New COVID-19 cases in B.C. stay low, but health restrictions to remain in place

14 more people die from COVID-19 in B.C. in past three days, including one in 40s, one in 50s

Provincial health officer Bonnie Henry speaks to media | Photo: B.C. government

B.C. health officials are identifying comparatively low numbers of new COVID-19 infections, but the government has no immediate plan to end its ban on eating inside restaurants, or on non-essential travel within B.C.

"We are not yet ready to make any changes to our current provincial health orders this week," provincial health officer Bonnie Henry told media May 17. "This long weekend, it is important for all of us to stay the course."

Advocates for the hospitality industry have urged Henry to clarify when her ban on in-restaurant dining will end, so as not to spring news on the industry with a moment's notice. 

All she would say, however, is that "nothing is changing, until after the 25th." She did not, however, rule out extending the ban past May 25. 

"We're looking at a whole bunch of different factors, and we've been consulting with a whole variety of groups," she said. "These things are being worked out, and yes, it will happen slowly and gradually."

Health officials identified 424 new COVID-19 infections in the past 24 hours – the lowest total since March 8. That low total of new infections comes on the heels of lower totals on May 15, when there were 443 infections, and May 16, when there were 493 infections.

Given that there were 494 new infections identified on May 14, the province has gone four straight days with daily totals of new infections below 500 – the first time that has happened since mid-February. 

Of the 139,664 people known to be infected in B.C. since January, 2020, more than 95.1%, or 132,841 individuals are considered by the province to be recovered. Henry last week clarified that this largely means that the people have passed being infectious, as they may have lingering symptoms, such as a cough. 

The number of people actively infected with the SARS-CoV-2 virus, which causes COVID-19, has dropped to 5,023 – the lowest number since there were 4,941 such people on March 18.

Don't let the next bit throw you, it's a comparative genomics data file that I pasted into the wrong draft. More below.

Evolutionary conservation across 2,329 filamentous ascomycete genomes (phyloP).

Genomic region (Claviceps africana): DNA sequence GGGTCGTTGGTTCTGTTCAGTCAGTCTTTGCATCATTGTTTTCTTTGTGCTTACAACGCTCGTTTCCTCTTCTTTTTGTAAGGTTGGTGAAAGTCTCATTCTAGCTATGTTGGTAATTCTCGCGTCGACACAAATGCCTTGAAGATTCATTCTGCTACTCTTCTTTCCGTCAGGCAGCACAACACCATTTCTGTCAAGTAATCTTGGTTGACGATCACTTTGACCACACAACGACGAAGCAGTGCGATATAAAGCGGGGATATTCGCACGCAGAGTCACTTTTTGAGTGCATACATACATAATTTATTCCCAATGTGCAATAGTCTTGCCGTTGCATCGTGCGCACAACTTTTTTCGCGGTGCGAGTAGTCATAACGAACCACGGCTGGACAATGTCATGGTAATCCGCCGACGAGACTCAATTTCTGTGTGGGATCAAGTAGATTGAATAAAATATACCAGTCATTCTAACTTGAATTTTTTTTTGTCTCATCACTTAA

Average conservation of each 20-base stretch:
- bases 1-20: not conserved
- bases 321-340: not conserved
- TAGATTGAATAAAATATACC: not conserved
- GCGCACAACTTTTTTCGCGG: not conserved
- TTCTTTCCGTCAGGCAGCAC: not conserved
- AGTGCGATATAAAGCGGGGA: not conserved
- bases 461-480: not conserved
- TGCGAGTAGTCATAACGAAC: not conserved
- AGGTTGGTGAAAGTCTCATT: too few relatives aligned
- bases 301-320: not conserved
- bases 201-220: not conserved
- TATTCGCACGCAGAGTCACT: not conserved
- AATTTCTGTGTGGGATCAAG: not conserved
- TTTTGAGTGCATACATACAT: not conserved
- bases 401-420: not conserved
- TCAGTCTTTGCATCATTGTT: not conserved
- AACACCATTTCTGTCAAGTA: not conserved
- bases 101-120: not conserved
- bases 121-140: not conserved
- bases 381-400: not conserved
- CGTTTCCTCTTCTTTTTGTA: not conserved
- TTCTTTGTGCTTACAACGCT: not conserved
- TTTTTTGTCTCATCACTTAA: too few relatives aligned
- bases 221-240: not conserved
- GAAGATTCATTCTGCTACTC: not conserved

The number of those hospitalized has fallen by 37 since the last update, on May 14, to 350. Of those, 132 people are in intensive care units (ICU), which is down by nine from May 14. 

Health Minister Adrian Dix calls hospital beds that are fully staffed and which existed before the pandemic "base beds." Hospital beds that are either new or need staff resources to be shifted from other parts of the system are called "surge beds." 

B.C. has 713 vacant base beds across the province, and 101 vacant ICU base beds, Dix said.

"More relevant and important, currently, 128 surge beds are an operation across health authorities and 14 critical-care surge beds are in operation, indicating the continuing stress in our healthcare system in spite of the significant drop off in the number of cases in the last few weeks," he said.

Unfortunately, 14 additional people in B.C. have died from the disease that has prompted a global pandemic, raising the province's death toll from the disease to 1,648 people. One of those deaths was a person aged between 40 and 49 years, and one death was someone aged between 50 and 59 years. Four people who died were in their 60s, four people who died were in their 70s, and four people who died were in their 80s.

All B.C. residents aged older than 18 years are now eligible to book vaccine appointments, and about 55% of eligible B.C. adults have already been vaccinated, Henry said. 

B.C. health officials have administered 2,528,398 vaccine doses to 2,398,325 people, with 130,073 of those individuals getting needed second doses. In the past three days, officials provided 135,133 doses of vaccine to 129,940 people, with 5,193 others getting needed second doses. 

Dix said he expects B.C. next week to receive 276,120 doses of the Pfizer vaccine, and 142,500 doses of Moderna's vaccine.

Henry added that she believes that those who have received first doses of the AstraZeneca vaccine will achieve enhanced immunity up to 12 weeks after receiving that dose. She added that studies are underway in the U.K. to determine whether enhanced immunity could come from having the second, or booster shot, being from AstraZeneca, or from Pfizer or Moderna.

"You will have the option of receiving the second dose of AstraZeneca, and we have stock coming in to be able to support that," she said. "Or, you can take the information, once we have it, and make your own decision about what [drug maker's vaccine] you want for your second [dose.]"

Henry said no new outbreaks have been identified. 

That means, there remain three outbreaks at seniors' homes in B.C., all of which are in the Interior Health region:
• Orchard Haven in Keremeos;
• Sandalwood Retirement Resort in Kelowna; and
• Spring Valley Care Centre in Kelowna.

The two B.C. hospitals with active COVID-19 outbreaks are Dawson Creek and District Hospital and Lions Gate Hospital in North Vancouver.

gkorstrom@biv.com

@GlenKorstrom